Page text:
Desperately seeking Santa
Father Christmas is alive and well in Lapland. Chris Carter pays him a visit.
Every year, after putting in his day-long shift at the office, Father Christmas goes home to the Santa Claus Village in northern Finland, as any Finn will tell you. If you lack reindeers and a sleigh to get there, the village is a mere 15-minute taxi ride from Rovaniemi, a city with an international airport in Finnish Lapland.
Millions of hopeful letters are delivered to the post office here, all addressed to the man in red. Some people, however, prefer to deliver theirs by hand. After all, says Matilda Battersby in The Independent, visiting the village is a chance "to cross into the Arctic Circle (and take a selfie, of course) and visit Father Christmas's House".
Once there, "an elf called Pinecone welcomed us, entrancing my son with a tour through the elves' workshop. Father Christmas was huge and convincing, with a long, curly beard and commanding voice".
The Santa Claus Village is a small theme park with huskies, reindeer rides, shops, cafs, a restaurant carved out of ice and a Snowman World ice chute, says Claire Irvin in The Daily Telegraph. The hotel on the edge of the village is a cluster of chalets that can hardly fail to look "cute in this amount of snow surrounded by forest". It's like Christmas on speed. The 74 cabins at the Santa Claus Holiday Village are toasty. They also come with a terrace, sauna, bathroom, mini-kitchen, Wi-Fi and satellite television. It's all very snug.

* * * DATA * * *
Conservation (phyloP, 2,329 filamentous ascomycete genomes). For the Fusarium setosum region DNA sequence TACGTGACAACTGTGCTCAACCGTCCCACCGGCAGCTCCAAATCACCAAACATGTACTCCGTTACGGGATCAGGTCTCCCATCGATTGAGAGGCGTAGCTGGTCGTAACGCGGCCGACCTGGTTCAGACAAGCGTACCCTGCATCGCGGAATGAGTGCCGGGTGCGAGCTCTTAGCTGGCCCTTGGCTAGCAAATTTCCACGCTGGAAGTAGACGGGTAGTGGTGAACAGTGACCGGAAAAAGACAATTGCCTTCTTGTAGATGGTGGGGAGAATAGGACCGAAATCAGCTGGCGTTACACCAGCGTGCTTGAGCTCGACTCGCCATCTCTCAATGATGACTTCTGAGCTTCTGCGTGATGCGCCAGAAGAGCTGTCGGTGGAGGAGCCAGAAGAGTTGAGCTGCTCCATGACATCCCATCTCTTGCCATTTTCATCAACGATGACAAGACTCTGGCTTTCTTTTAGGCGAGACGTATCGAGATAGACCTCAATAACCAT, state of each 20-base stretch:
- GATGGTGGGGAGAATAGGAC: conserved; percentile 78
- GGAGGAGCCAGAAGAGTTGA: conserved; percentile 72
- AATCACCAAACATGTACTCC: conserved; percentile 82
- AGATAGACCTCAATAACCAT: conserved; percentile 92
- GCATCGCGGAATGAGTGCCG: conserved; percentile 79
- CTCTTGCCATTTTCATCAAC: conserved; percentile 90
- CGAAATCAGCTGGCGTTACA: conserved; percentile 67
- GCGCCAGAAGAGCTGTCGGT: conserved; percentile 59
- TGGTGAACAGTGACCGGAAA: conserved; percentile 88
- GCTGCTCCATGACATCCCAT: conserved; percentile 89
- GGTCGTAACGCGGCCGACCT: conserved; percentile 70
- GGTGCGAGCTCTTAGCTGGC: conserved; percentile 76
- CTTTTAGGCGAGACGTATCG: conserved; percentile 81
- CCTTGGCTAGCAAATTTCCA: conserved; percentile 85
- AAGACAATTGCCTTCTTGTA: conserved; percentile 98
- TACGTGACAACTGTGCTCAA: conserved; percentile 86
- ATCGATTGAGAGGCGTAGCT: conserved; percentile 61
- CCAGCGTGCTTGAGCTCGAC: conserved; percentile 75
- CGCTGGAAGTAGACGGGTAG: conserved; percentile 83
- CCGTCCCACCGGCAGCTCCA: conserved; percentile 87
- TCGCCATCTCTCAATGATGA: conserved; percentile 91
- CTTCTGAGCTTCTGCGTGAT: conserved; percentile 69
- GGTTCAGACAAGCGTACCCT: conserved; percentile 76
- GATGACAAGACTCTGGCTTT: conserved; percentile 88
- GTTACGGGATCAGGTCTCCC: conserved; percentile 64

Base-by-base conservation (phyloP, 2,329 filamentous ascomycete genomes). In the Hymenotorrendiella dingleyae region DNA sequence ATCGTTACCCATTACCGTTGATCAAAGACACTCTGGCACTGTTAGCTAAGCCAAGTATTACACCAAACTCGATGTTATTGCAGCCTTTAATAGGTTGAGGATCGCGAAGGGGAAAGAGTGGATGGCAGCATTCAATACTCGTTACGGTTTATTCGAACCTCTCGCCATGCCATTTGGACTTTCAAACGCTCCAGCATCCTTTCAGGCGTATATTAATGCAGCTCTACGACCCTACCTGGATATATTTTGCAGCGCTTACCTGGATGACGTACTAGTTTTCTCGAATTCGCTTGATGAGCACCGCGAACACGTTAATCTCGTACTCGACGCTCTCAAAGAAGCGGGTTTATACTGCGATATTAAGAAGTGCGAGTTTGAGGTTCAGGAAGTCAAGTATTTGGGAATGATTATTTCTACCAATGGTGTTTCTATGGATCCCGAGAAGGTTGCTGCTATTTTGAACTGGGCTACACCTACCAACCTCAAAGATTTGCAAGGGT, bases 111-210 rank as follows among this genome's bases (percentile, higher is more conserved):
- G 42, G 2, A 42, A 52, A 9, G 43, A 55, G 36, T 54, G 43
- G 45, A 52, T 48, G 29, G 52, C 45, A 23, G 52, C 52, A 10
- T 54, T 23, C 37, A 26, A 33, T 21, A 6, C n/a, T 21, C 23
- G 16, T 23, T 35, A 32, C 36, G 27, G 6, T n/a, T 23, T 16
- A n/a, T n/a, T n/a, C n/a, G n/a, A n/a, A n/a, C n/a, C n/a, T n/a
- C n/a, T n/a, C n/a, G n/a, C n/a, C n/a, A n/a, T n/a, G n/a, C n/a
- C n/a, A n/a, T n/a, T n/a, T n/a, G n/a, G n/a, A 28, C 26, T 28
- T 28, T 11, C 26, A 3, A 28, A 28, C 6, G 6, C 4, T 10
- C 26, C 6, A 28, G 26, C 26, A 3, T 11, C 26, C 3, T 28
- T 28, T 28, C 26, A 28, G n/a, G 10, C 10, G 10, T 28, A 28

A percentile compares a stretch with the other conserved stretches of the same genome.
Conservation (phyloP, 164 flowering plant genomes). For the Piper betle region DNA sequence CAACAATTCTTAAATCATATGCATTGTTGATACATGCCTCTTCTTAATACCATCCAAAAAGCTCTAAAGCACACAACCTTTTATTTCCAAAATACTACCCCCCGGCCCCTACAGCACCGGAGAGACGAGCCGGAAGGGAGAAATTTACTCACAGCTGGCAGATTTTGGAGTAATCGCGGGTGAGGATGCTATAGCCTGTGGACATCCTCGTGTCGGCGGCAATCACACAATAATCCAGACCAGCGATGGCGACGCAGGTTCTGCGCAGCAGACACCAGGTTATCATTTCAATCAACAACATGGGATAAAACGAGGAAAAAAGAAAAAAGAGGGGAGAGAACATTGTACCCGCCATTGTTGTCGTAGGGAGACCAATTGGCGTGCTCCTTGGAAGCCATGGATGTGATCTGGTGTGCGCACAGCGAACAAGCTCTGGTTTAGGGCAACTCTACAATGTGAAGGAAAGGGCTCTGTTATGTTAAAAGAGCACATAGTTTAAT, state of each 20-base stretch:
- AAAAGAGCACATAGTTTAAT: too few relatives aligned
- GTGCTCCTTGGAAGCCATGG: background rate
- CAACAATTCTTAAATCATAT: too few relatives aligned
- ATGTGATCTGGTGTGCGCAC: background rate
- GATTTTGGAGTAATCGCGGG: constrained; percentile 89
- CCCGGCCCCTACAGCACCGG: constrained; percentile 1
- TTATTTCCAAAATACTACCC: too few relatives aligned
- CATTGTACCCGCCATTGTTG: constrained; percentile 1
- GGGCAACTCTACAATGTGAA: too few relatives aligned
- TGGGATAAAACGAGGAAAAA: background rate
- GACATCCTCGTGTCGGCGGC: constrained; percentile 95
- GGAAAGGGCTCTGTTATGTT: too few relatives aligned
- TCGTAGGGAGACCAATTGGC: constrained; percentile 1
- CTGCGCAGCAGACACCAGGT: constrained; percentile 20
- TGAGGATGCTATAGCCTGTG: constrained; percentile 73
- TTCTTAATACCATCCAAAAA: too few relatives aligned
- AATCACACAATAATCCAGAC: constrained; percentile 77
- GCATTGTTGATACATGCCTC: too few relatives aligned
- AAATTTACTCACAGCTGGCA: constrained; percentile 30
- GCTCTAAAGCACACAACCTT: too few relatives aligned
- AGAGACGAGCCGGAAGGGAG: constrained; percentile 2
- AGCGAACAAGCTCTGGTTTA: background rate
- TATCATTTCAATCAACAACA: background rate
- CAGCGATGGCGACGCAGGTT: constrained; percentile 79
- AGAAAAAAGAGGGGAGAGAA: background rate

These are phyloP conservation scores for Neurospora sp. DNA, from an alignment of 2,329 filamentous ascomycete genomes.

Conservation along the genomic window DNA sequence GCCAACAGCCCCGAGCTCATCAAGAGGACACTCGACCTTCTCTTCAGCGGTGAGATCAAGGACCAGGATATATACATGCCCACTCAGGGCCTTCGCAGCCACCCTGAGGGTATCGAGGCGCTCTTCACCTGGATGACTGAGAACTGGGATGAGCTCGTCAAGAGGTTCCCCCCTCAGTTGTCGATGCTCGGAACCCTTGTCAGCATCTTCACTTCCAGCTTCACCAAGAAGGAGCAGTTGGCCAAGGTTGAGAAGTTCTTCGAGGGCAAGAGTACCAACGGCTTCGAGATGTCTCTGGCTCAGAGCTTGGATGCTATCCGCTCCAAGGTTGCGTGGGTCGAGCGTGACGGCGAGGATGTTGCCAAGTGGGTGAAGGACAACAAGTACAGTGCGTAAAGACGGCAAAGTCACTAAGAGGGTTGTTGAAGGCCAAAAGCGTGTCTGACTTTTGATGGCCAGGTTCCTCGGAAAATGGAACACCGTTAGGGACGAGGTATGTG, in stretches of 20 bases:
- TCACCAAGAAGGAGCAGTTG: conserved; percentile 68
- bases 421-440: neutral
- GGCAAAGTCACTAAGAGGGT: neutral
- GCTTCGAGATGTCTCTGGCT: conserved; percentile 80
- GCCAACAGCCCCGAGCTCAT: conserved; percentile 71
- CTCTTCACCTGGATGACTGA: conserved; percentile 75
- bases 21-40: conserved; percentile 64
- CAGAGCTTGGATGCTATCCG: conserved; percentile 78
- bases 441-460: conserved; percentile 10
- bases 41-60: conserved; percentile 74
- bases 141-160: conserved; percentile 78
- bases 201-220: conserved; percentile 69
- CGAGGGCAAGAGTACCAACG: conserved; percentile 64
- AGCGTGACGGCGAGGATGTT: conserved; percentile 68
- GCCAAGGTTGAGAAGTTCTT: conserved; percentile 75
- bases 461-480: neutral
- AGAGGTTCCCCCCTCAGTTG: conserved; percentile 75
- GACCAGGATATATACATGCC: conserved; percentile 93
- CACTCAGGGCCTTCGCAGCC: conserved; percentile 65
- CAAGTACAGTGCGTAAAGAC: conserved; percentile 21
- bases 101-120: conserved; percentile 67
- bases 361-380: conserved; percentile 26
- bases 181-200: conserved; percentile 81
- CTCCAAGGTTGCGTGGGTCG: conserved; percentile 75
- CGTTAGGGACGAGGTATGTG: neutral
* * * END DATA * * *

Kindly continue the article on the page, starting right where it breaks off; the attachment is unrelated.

Admittedly, traditional Lappish cuisine isn't up to much, with Irvin having to convince her son that he wasn't really eating reindeer meat "I'm sure it's just beef," she assured him. The food in Lapland is certainly "interesting", agrees Amy Packham for the Huffington Post. "I tried air-dried bear, reindeer and goose-liver terrine. Finnish meals last a few hours with multiple courses of small dishes and with food that sounds... odd but tastes pretty good. I embraced it and liked (most of) it".
A star hotel in the Arctic
Even further north in Finland is the (real-life) village of Saariselk, "home to Santa's office'" and, as chance would have it, Europe's longest toboggan run . So sledging is a must, says Packham, "even if you do end up falling out half-way down and rolling down instead". Like the Santa Claus Holiday Village, the Star Arctic Hotel in Saariselk is a cluster of cosy wooden lodges, some with glass roofs so you can lie in bed and watch the "pretty spectacular" Northern Lights in the sky at night. That's important, says Packham, because "time in Lapland is time to treasure the place spreads cheer on everyone who visits and it felt almost impossible not to be excited".